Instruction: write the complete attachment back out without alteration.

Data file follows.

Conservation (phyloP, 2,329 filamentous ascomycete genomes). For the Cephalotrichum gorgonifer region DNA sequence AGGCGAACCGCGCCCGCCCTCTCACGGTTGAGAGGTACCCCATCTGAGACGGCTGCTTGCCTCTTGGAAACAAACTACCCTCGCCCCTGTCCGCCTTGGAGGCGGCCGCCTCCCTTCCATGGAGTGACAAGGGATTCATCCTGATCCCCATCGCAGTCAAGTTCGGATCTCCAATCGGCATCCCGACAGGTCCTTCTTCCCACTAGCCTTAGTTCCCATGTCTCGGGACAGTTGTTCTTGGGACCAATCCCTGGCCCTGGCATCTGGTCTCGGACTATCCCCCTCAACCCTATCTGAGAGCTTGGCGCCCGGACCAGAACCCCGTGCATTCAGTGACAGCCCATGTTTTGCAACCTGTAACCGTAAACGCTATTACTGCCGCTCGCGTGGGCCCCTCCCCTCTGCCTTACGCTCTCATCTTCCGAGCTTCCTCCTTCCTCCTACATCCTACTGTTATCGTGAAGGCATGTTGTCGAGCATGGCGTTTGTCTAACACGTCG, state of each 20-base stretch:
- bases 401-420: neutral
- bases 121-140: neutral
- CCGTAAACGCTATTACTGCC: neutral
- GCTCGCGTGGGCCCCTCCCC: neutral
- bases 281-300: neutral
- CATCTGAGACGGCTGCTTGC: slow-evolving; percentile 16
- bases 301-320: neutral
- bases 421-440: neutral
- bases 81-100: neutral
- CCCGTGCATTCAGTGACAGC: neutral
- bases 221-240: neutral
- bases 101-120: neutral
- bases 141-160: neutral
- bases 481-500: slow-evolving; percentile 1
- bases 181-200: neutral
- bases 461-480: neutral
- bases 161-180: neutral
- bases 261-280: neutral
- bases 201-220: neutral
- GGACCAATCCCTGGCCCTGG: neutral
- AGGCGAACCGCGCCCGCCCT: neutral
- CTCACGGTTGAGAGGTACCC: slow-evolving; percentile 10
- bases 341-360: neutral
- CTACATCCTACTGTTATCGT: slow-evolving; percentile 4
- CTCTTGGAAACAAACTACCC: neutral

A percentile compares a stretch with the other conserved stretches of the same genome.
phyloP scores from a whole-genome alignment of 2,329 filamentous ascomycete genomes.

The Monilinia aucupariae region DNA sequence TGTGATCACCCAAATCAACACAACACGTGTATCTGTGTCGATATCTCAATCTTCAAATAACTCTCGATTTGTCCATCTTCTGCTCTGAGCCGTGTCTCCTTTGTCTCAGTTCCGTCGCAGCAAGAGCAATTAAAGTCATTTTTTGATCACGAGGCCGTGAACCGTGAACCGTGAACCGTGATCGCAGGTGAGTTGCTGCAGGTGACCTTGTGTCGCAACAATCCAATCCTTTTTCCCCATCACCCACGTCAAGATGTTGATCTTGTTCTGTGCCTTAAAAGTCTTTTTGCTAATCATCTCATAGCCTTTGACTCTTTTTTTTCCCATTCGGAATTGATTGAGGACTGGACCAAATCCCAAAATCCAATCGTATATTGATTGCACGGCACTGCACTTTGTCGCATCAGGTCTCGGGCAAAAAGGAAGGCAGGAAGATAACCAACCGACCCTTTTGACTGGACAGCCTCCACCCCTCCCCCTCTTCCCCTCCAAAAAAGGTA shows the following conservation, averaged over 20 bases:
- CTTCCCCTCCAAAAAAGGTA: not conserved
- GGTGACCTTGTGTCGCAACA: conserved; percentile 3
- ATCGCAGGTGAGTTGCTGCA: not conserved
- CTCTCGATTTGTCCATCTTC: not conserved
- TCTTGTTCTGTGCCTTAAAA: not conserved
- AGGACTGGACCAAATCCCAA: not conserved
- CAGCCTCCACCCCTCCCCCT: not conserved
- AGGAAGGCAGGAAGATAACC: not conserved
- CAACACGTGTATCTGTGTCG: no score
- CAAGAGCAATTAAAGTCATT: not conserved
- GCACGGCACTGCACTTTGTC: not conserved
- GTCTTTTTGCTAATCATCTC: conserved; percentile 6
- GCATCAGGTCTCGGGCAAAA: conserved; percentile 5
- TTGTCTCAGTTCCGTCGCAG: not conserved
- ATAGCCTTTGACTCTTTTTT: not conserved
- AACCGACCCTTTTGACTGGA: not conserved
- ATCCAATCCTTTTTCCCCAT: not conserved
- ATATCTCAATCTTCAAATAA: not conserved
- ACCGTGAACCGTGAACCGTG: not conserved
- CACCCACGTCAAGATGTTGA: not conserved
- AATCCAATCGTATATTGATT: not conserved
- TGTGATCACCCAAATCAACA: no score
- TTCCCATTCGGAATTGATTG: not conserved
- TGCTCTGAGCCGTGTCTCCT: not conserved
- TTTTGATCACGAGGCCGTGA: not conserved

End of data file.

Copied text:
Conservation (phyloP, 2,329 filamentous ascomycete genomes). For the Cephalotrichum gorgonifer region DNA sequence AGGCGAACCGCGCCCGCCCTCTCACGGTTGAGAGGTACCCCATCTGAGACGGCTGCTTGCCTCTTGGAAACAAACTACCCTCGCCCCTGTCCGCCTTGGAGGCGGCCGCCTCCCTTCCATGGAGTGACAAGGGATTCATCCTGATCCCCATCGCAGTCAAGTTCGGATCTCCAATCGGCATCCCGACAGGTCCTTCTTCCCACTAGCCTTAGTTCCCATGTCTCGGGACAGTTGTTCTTGGGACCAATCCCTGGCCCTGGCATCTGGTCTCGGACTATCCCCCTCAACCCTATCTGAGAGCTTGGCGCCCGGACCAGAACCCCGTGCATTCAGTGACAGCCCATGTTTTGCAACCTGTAACCGTAAACGCTATTACTGCCGCTCGCGTGGGCCCCTCCCCTCTGCCTTACGCTCTCATCTTCCGAGCTTCCTCCTTCCTCCTACATCCTACTGTTATCGTGAAGGCATGTTGTCGAGCATGGCGTTTGTCTAACACGTCG, state of each 20-base stretch:
- bases 401-420: neutral
- bases 121-140: neutral
- CCGTAAACGCTATTACTGCC: neutral
- GCTCGCGTGGGCCCCTCCCC: neutral
- bases 281-300: neutral
- CATCTGAGACGGCTGCTTGC: slow-evolving; percentile 16
- bases 301-320: neutral
- bases 421-440: neutral
- bases 81-100: neutral
- CCCGTGCATTCAGTGACAGC: neutral
- bases 221-240: neutral
- bases 101-120: neutral
- bases 141-160: neutral
- bases 481-500: slow-evolving; percentile 1
- bases 181-200: neutral
- bases 461-480: neutral
- bases 161-180: neutral
- bases 261-280: neutral
- bases 201-220: neutral
- GGACCAATCCCTGGCCCTGG: neutral
- AGGCGAACCGCGCCCGCCCT: neutral
- CTCACGGTTGAGAGGTACCC: slow-evolving; percentile 10
- bases 341-360: neutral
- CTACATCCTACTGTTATCGT: slow-evolving; percentile 4
- CTCTTGGAAACAAACTACCC: neutral

A percentile compares a stretch with the other conserved stretches of the same genome.
phyloP scores from a whole-genome alignment of 2,329 filamentous ascomycete genomes.

The Monilinia aucupariae region DNA sequence TGTGATCACCCAAATCAACACAACACGTGTATCTGTGTCGATATCTCAATCTTCAAATAACTCTCGATTTGTCCATCTTCTGCTCTGAGCCGTGTCTCCTTTGTCTCAGTTCCGTCGCAGCAAGAGCAATTAAAGTCATTTTTTGATCACGAGGCCGTGAACCGTGAACCGTGAACCGTGATCGCAGGTGAGTTGCTGCAGGTGACCTTGTGTCGCAACAATCCAATCCTTTTTCCCCATCACCCACGTCAAGATGTTGATCTTGTTCTGTGCCTTAAAAGTCTTTTTGCTAATCATCTCATAGCCTTTGACTCTTTTTTTTCCCATTCGGAATTGATTGAGGACTGGACCAAATCCCAAAATCCAATCGTATATTGATTGCACGGCACTGCACTTTGTCGCATCAGGTCTCGGGCAAAAAGGAAGGCAGGAAGATAACCAACCGACCCTTTTGACTGGACAGCCTCCACCCCTCCCCCTCTTCCCCTCCAAAAAAGGTA shows the following conservation, averaged over 20 bases:
- CTTCCCCTCCAAAAAAGGTA: not conserved
- GGTGACCTTGTGTCGCAACA: conserved; percentile 3
- ATCGCAGGTGAGTTGCTGCA: not conserved
- CTCTCGATTTGTCCATCTTC: not conserved
- TCTTGTTCTGTGCCTTAAAA: not conserved
- AGGACTGGACCAAATCCCAA: not conserved
- CAGCCTCCACCCCTCCCCCT: not conserved
- AGGAAGGCAGGAAGATAACC: not conserved
- CAACACGTGTATCTGTGTCG: no score
- CAAGAGCAATTAAAGTCATT: not conserved
- GCACGGCACTGCACTTTGTC: not conserved
- GTCTTTTTGCTAATCATCTC: conserved; percentile 6
- GCATCAGGTCTCGGGCAAAA: conserved; percentile 5
- TTGTCTCAGTTCCGTCGCAG: not conserved
- ATAGCCTTTGACTCTTTTTT: not conserved
- AACCGACCCTTTTGACTGGA: not conserved
- ATCCAATCCTTTTTCCCCAT: not conserved
- ATATCTCAATCTTCAAATAA: not conserved
- ACCGTGAACCGTGAACCGTG: not conserved
- CACCCACGTCAAGATGTTGA: not conserved
- AATCCAATCGTATATTGATT: not conserved
- TGTGATCACCCAAATCAACA: no score
- TTCCCATTCGGAATTGATTG: not conserved
- TGCTCTGAGCCGTGTCTCCT: not conserved
- TTTTGATCACGAGGCCGTGA: not conserved